Empire of the Mongols

Empire of the Mongols

by Michael Burgan
     
 

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Empire of the Mongols details how the Mongols were able to sweep swiftly and effectively across the plains and establish a great empire and why it was ultimately an empire they could not control. Providing a look into the daily life of the Mongols, this guide explains what they ate, how they dressed, how they raised their children, and what they believed. Present-day…  See more details below

Overview

Empire of the Mongols details how the Mongols were able to sweep swiftly and effectively across the plains and establish a great empire and why it was ultimately an empire they could not control. Providing a look into the daily life of the Mongols, this guide explains what they ate, how they dressed, how they raised their children, and what they believed. Present-day connections to the Mongols include military tactics, words such as czar and horde, and the enduring myths of Chinggis and Khubilai Khan and Timur, which have fired imaginations for centuries.

Editorial Reviews

VOYA
The eight-volume Great Empires of the Past set examines the Empire of Alexander the Great, Ancient Egypt, Ancient Greece, Ancient Rome, the Inca, the Islamic world, the Mongols, and Medieval West Africa (Ghana, Mali and Songhay). Using the same format for each series title, the author first examines the history of the rise and fall of the empire, before talking about the society and culture. Each volume has a different author, as well as a listed History Consultant. One of the many highlights are the "connection boxes." Aspects from each ancient culture are linked to today's world. For example, in Empire of the Islamic World, readers find connections ranging in topic from Arabian horses and jinn to banking and medicine. Topics from Empire of the Mongols include the title Khan and flanking military strategy to the Great Wall of China and shiraz grapes. The connection boxes make this series extremely browsable. Side bars, black-and-white photographs, and maps all help supplement the text. A time line as well as a list of Web resources are provided. The bibliographies are filled with a combination of text and online sources, and the indexes are straightforward and easy to use. Burgan's study of the Mongol Empire is not as readable as others in the series, but it might have to do with the subject matter and language used. He states that the Mongols absorbed many aspects of the cultures that they conquered. For example, Chingiss Khan is also known as Jingiz, Chingiz, Cinggis, and Ghenghis due to the influence of Persia, China, the Arab world, and Turkey. Nonetheless a wealth of information is covered in the text. Overall this series is an essential addition to school libraries. The ease of useallows for an audience from middle school through high school. The fact that this set includes a more diverse combination of empires makes it appealing to public libraries as well. (Great Empires of the Past). VOYA CODES: 4Q 4P M J S (Better than most, marred only by occasional lapses; Broad general YA appeal; Middle School, defined as grades 6 to 8; Junior High, defined as grades 7 to 9; Senior High, defined as grades 10 to 12). 2005, Facts on File, 128p.; Index. Illus. Photos. Maps. Biblio. Further Reading., PLB $35.. Ages 11 to 18.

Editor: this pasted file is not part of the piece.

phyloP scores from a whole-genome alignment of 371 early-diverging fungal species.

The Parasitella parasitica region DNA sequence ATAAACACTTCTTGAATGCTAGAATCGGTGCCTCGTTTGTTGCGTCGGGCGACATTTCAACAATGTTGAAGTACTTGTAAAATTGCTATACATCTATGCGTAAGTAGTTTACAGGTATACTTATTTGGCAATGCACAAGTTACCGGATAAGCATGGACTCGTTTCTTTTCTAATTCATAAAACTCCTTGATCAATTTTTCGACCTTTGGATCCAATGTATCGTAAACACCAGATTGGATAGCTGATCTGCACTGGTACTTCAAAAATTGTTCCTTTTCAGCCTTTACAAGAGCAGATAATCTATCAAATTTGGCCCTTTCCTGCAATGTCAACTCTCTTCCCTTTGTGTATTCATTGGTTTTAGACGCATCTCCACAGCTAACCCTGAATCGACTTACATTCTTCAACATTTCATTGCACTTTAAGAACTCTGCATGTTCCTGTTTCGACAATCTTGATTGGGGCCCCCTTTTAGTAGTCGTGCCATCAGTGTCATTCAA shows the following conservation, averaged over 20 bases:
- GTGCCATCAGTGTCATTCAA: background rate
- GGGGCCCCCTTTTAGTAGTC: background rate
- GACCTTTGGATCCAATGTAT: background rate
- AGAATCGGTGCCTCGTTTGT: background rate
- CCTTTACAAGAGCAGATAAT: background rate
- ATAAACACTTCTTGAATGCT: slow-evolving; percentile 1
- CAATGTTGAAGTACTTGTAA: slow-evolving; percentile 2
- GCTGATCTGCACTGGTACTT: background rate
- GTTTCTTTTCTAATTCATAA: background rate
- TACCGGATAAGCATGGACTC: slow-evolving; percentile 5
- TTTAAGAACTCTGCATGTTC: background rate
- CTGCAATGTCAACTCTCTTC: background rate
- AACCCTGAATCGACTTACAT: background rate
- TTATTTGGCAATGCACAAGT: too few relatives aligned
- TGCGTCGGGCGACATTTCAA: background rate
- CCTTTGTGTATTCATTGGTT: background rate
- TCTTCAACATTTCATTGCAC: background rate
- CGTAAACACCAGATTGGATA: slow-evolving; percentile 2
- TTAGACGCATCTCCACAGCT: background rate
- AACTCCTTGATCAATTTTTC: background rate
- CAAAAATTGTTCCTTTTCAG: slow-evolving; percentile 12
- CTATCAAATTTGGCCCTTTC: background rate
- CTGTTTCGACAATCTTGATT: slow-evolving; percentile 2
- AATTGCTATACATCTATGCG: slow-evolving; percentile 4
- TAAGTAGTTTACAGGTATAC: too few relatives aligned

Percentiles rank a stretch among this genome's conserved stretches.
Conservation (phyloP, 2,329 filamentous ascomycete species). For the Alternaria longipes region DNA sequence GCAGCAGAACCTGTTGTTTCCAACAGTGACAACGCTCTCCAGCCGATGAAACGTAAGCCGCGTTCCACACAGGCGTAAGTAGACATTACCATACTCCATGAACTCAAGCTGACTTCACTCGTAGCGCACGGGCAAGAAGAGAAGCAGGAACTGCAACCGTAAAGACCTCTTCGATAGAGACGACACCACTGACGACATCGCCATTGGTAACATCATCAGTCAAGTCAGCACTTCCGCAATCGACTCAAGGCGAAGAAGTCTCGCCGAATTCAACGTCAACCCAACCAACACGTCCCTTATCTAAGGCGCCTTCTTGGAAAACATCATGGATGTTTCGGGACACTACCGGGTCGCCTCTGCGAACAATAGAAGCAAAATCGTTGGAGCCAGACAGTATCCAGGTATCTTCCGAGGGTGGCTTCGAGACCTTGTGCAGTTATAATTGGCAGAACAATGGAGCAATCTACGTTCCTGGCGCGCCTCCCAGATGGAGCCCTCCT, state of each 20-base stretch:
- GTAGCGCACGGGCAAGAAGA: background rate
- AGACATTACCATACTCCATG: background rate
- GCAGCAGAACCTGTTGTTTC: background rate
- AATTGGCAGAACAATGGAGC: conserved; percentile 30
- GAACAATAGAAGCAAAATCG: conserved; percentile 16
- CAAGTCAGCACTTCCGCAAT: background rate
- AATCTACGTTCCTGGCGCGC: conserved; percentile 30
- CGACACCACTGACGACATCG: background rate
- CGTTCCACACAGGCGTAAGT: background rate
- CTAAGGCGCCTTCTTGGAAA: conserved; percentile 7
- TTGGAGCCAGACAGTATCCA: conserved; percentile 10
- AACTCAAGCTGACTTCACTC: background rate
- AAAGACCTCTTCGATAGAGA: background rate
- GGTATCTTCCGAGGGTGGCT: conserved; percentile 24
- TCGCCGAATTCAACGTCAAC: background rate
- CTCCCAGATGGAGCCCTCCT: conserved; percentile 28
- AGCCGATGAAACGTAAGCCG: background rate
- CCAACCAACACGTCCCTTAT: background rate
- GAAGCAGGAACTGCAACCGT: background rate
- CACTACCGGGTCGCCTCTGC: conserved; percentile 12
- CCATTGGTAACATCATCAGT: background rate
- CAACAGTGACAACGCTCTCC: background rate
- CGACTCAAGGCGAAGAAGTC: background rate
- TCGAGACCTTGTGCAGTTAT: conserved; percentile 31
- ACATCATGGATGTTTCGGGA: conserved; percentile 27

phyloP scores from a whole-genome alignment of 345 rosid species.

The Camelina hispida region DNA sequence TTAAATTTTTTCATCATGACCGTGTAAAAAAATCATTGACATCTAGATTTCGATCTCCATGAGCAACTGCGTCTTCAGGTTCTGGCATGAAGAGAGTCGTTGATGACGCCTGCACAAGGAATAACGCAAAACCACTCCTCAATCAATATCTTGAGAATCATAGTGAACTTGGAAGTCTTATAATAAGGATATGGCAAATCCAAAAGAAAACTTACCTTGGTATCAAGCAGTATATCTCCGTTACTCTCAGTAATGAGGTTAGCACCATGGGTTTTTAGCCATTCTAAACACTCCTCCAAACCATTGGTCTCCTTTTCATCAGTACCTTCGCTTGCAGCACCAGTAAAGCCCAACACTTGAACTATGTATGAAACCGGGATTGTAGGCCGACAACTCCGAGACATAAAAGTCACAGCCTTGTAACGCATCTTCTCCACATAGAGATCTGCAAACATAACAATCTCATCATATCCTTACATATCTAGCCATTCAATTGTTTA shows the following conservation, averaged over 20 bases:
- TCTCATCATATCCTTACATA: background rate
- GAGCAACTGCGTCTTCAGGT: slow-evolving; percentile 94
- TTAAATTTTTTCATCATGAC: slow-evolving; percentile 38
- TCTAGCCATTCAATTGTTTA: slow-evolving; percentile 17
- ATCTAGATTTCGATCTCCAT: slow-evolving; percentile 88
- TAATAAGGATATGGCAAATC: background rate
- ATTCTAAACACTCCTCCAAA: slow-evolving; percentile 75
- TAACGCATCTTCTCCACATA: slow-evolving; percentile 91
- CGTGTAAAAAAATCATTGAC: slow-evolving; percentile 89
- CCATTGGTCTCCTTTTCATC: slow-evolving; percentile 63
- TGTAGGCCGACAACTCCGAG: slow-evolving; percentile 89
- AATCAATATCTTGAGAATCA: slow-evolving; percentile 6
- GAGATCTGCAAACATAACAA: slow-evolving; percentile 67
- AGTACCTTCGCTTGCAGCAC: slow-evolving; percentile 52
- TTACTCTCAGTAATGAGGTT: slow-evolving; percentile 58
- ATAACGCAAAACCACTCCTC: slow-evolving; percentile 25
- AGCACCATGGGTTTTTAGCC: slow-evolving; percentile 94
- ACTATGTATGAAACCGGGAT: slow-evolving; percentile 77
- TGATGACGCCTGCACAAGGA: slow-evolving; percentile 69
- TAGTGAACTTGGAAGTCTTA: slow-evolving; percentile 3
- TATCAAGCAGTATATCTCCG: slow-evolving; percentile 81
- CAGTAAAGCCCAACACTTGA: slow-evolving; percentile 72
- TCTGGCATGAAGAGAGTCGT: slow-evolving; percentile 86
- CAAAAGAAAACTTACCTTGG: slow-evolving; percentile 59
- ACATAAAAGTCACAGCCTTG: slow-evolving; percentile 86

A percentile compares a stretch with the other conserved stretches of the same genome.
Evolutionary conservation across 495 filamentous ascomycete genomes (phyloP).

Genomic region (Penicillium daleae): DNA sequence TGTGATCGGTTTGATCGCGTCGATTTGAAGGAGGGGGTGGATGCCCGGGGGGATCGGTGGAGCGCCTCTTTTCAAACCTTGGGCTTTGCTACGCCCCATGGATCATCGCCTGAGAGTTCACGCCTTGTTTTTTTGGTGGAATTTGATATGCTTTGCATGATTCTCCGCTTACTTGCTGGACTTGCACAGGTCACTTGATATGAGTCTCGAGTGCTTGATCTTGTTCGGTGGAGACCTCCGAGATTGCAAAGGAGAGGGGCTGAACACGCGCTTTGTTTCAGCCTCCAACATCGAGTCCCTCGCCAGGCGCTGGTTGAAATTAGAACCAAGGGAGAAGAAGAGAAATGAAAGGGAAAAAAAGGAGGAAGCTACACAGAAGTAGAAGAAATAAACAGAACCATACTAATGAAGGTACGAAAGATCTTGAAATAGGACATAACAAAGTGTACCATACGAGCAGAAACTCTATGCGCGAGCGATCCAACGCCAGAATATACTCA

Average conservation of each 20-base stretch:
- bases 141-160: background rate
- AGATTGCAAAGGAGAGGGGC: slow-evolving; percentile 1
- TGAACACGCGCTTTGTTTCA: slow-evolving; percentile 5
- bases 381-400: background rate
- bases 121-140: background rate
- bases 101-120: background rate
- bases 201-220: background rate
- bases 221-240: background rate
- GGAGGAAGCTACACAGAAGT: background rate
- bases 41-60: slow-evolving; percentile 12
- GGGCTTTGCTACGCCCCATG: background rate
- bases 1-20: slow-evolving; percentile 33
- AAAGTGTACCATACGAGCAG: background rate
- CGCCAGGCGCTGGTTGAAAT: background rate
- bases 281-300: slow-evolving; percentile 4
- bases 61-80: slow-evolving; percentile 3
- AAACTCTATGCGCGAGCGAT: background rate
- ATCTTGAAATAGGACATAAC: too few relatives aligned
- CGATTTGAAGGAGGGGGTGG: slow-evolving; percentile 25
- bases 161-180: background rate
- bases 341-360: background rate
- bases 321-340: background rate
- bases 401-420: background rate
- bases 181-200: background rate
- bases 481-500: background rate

—Stacy Dillon

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Product Details

ISBN-13:
9780816055630
Publisher:
Facts on File, Incorporated
Publication date:
04/28/2005
Series:
Great Empires of the Past Series
Pages:
128
Product dimensions:
7.50(w) x 9.30(h) x 0.60(d)
Age Range:
11 - 17 Years

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